If you don't have a built-in list of thousands, you'll need to generate some publicity for your teleseminar if you want others outside of your immediate “world” to attend. Here are some ways you can start spreading the word:
  • Email your list. Even if you only have a few dozen subscribers, let them know what you have planned. Encourage them to invite their own friends and contacts.
  • Blog about it. Write a short interview with your guest expert or provide an introduction to the topic you'll be covering. You could even invite readers to submit questions, which will increase their involvement in your teleseminar.
  • Mention it on the various social media platforms where you're active. Tweet about it and post updates on Facebook, MySpace, and any other social media sites. Don't be afraid to mention it several times, and be sure to include a link to your sign-up page.
  • Create a short pre-interview audio or video and distribute it through YouTube, Viddler, Metacafe, or iTunes. Provide an overview of the topic, or share a sneak peek of what you'll be covering. And of course, be sure to link it to your sign-up page.
  • Post it on teleseminar announcement services, such as seminarannouncer.com, cculearning.com, or seeyouonthecall.com.
  • Post an announcement in the events sections of Facebook, LinkedIn, and any other social media communities you're a part of.
  • Include a short blurb with a link to your sign-up page in your signature on your favorite forums, and then step up your participation in relevant discussions. That way, you'll get the information right in front of your target audience. This strategy is especially effective with free teleseminars.
  • Ask your contacts to spread the news. Leverage your relationships with others in your space, and ask them to publicize your teleseminar.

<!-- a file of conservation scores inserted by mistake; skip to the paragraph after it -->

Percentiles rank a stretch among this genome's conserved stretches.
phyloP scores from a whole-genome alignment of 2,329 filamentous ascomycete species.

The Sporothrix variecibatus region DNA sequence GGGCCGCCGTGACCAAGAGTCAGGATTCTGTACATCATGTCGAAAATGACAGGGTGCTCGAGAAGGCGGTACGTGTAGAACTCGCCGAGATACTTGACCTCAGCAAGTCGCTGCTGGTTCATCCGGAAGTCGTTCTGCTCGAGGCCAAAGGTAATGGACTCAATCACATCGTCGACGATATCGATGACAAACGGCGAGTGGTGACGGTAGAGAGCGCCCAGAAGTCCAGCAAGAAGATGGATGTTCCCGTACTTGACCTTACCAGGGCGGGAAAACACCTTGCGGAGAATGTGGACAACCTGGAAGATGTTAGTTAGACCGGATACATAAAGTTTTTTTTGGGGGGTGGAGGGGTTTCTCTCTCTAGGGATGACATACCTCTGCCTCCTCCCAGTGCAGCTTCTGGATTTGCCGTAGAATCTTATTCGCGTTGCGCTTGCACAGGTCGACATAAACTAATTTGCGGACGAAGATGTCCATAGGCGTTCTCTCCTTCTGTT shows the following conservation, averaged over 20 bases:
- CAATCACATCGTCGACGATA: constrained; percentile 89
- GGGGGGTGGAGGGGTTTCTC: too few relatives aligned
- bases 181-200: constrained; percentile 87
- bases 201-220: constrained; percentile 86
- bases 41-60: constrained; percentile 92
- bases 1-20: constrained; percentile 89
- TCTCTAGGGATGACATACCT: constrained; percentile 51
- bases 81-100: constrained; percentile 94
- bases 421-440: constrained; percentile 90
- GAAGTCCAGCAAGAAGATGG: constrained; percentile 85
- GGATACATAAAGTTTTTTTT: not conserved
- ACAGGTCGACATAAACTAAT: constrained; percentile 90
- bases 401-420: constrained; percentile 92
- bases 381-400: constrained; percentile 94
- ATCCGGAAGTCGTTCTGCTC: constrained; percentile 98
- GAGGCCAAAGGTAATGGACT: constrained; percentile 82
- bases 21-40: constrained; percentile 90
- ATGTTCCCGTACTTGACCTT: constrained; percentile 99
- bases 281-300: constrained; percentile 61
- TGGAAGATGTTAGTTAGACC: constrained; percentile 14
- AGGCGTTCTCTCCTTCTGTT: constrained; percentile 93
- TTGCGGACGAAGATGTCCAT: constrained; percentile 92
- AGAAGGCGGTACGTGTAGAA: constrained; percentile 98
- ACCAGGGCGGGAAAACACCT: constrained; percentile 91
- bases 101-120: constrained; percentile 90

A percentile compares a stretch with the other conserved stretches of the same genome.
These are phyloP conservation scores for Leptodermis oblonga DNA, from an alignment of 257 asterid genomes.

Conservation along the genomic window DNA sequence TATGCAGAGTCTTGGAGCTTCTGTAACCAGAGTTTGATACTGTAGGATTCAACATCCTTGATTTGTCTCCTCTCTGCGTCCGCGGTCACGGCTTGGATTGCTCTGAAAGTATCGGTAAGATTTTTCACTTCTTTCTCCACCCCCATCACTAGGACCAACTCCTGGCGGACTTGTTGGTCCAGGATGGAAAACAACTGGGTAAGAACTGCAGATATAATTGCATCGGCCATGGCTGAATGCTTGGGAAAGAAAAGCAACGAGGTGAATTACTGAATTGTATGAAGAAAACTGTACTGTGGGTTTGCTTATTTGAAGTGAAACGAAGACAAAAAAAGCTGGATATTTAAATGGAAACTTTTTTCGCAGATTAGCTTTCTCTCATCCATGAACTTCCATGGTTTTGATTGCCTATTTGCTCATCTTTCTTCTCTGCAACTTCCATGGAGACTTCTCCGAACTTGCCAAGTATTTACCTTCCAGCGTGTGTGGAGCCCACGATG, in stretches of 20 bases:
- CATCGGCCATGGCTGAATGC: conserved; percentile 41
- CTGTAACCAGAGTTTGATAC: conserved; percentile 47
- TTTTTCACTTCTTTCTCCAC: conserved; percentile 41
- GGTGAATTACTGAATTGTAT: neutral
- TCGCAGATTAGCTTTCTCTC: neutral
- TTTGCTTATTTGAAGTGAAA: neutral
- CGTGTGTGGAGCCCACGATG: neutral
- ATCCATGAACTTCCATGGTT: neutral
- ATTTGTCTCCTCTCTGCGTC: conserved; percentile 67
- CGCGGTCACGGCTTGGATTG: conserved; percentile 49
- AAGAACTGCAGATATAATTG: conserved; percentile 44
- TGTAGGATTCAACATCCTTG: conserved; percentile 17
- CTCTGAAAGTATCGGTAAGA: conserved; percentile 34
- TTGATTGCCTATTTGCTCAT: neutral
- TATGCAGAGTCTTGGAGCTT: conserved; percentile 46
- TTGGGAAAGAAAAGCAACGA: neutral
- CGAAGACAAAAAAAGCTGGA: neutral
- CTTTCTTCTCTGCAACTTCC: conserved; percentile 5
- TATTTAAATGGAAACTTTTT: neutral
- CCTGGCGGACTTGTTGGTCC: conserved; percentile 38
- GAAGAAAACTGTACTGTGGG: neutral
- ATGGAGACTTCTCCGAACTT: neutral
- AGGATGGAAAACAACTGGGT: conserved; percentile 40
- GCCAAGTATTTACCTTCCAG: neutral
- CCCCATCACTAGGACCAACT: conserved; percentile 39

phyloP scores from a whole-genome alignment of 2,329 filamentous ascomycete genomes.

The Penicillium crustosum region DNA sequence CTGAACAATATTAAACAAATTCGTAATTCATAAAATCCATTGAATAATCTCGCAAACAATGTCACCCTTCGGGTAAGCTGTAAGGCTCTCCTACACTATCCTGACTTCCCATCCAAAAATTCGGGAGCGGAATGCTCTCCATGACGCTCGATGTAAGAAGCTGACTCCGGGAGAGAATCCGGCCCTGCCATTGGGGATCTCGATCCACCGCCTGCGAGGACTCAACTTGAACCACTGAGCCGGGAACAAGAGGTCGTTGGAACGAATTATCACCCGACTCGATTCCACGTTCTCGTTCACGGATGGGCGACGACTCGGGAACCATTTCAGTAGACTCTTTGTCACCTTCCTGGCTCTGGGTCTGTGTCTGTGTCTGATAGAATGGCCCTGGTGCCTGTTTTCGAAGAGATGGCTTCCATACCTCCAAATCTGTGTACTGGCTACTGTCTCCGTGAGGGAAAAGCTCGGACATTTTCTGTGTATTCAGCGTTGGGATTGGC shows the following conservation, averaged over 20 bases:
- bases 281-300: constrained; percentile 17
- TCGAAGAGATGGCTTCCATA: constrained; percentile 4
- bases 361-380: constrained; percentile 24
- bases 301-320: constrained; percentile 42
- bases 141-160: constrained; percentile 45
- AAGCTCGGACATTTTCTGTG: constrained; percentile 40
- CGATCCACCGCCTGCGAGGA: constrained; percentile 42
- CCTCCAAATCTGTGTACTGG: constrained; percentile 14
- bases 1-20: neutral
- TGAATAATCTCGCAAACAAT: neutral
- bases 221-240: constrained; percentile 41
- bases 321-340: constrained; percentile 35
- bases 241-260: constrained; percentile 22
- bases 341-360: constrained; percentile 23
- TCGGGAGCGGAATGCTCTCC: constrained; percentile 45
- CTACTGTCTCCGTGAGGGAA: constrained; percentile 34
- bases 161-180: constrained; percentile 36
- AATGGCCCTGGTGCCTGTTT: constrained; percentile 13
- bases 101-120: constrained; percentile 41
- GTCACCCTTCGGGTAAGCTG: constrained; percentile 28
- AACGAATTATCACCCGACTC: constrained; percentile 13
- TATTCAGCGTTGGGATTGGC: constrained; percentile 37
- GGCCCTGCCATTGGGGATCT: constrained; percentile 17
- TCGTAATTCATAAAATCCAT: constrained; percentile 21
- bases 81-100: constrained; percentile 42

• Write a few articles and announce your teleseminar in your resource box. To avoid disappointment, make sure that the link leads to a page that will also offer access to the replay after the live event.
  • Ask your guest to mention the call in his or her newsletter, and to tweet or blog about it.
  • Mention it in your own newsletter. Don't assume your list will put your teleseminar on their calendar the first time they hear about it. Remind them a few times, especially on the day of the actual event!
  • Don't forget in-person promotions. If your teleseminar is related to parenting, tell your friends and fellow parents at your kids' schools. And why not ask your PTA if you can mention it in their newsletter. If your topic is personal finance, local accountants may be willing to mention it to their clients. They're often looking for valuable information to offer their mailing list. Think outside the box – and off the computer!
There are literally hundreds of ways you can promote your teleseminar. The more time you spend, the more buzz you can create. If you have limited time, just focus on a few key strategies, and get promoting. 
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